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Targeted Smallpox Vaccinations Could Be Effective Intervention Against Deliberate Attack

Date:
November 15, 2002
Source:
Emory University Health Sciences Center
Summary:
Targeted vaccination of the close contacts of infected individuals following a smallpox outbreak could rival the effectiveness of mass vaccination, given a sufficiently high level of immunity within the population, according to a new study by biostatisticians at Emory University.

Targeted vaccination of the close contacts of infected individuals following a smallpox outbreak could rival the effectiveness of mass vaccination, given a sufficiently high level of immunity within the population, according to a new study by biostatisticians at Emory University. The research is published in the Nov. 15 issue of Science. Since targeted vaccinations would lead to fewer adverse vaccine reactions and would prevent more cases of smallpox per dose of vaccine, a targeted strategy would be desirable given an equally effective outcome, say the investigators. The existing immunity could be a combination of residual immunity from smallpox vaccinations received prior to 1972, new vaccinations of first responders, and voluntary vaccinations of other individuals, they suggest.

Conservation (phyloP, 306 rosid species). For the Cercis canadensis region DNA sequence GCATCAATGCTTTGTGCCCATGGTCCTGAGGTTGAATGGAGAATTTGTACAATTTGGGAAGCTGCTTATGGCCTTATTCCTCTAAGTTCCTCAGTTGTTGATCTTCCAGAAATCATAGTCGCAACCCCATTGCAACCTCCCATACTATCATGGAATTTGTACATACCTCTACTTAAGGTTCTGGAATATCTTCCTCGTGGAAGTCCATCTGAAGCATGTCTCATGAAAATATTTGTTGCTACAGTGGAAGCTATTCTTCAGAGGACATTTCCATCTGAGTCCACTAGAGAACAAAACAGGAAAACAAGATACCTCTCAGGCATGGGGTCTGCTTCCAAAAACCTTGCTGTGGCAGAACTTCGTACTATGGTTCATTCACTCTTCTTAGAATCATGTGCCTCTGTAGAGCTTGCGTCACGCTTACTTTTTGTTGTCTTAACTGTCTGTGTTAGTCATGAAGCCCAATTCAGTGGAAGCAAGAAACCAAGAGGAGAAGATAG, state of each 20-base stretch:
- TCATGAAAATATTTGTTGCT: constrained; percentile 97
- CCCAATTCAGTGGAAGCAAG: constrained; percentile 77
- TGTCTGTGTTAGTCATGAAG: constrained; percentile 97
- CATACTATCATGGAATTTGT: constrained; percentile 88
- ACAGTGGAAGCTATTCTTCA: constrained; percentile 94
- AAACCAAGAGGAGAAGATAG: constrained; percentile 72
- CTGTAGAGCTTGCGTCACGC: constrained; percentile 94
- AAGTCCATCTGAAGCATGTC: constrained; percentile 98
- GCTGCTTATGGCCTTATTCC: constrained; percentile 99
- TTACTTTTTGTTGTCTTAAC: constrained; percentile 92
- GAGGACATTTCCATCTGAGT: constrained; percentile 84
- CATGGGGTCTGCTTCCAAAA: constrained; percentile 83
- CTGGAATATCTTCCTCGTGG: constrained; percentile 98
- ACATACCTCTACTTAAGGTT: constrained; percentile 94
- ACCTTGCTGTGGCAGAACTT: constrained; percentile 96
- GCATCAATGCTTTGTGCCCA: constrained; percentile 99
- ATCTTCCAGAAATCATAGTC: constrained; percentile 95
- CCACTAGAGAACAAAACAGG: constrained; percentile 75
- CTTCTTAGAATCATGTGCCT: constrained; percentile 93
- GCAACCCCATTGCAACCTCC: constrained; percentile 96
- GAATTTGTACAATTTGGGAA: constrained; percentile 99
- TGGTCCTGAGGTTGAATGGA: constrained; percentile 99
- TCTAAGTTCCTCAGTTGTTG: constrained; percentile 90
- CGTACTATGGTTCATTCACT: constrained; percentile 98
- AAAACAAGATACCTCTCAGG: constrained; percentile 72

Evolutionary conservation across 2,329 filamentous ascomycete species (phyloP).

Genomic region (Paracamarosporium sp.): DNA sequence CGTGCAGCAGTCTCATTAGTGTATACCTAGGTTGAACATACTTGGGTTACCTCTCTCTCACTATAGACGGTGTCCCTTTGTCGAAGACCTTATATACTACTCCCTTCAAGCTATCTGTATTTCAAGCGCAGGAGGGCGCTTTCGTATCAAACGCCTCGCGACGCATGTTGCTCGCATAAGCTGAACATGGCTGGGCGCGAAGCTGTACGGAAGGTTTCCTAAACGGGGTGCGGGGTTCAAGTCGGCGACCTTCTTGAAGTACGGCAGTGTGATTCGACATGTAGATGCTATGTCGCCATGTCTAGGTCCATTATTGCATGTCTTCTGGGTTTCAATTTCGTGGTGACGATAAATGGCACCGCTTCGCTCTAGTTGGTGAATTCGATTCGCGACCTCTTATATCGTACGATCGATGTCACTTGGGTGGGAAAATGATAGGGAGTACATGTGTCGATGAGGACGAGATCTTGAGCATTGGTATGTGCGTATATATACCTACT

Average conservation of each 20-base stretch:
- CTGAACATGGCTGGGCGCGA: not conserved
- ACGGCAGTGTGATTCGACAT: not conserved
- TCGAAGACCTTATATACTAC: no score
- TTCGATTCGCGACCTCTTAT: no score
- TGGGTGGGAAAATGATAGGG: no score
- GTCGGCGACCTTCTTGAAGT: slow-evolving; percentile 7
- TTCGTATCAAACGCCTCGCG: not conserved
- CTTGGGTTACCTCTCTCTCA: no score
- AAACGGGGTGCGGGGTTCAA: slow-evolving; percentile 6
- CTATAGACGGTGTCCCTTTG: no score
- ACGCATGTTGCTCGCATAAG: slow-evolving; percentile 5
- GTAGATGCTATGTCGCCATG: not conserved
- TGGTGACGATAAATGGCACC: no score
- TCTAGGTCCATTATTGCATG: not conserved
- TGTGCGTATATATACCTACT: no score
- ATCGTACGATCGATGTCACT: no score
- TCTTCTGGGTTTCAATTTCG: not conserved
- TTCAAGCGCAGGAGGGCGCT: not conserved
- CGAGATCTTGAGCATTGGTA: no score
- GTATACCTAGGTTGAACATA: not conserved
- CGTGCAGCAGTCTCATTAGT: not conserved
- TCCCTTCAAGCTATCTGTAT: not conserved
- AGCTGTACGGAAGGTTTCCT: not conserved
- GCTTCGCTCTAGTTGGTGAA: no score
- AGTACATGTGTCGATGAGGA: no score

Story Source:

The above story is based on materials provided by Emory University Health Sciences Center. Note: Materials may be edited for content and length.


Cite This Page:

Emory University Health Sciences Center. "Targeted Smallpox Vaccinations Could Be Effective Intervention Against Deliberate Attack." ScienceDaily. ScienceDaily, 15 November 2002. <www.sciencedaily.com/releases/2002/11/021115070700.htm>.
Emory University Health Sciences Center. (2002, November 15). Targeted Smallpox Vaccinations Could Be Effective Intervention Against Deliberate Attack. ScienceDaily. Retrieved April 17, 2014 from www.sciencedaily.com/releases/2002/11/021115070700.htm
Emory University Health Sciences Center. "Targeted Smallpox Vaccinations Could Be Effective Intervention Against Deliberate Attack." ScienceDaily. www.sciencedaily.com/releases/2002/11/021115070700.htm (accessed April 17, 2014).

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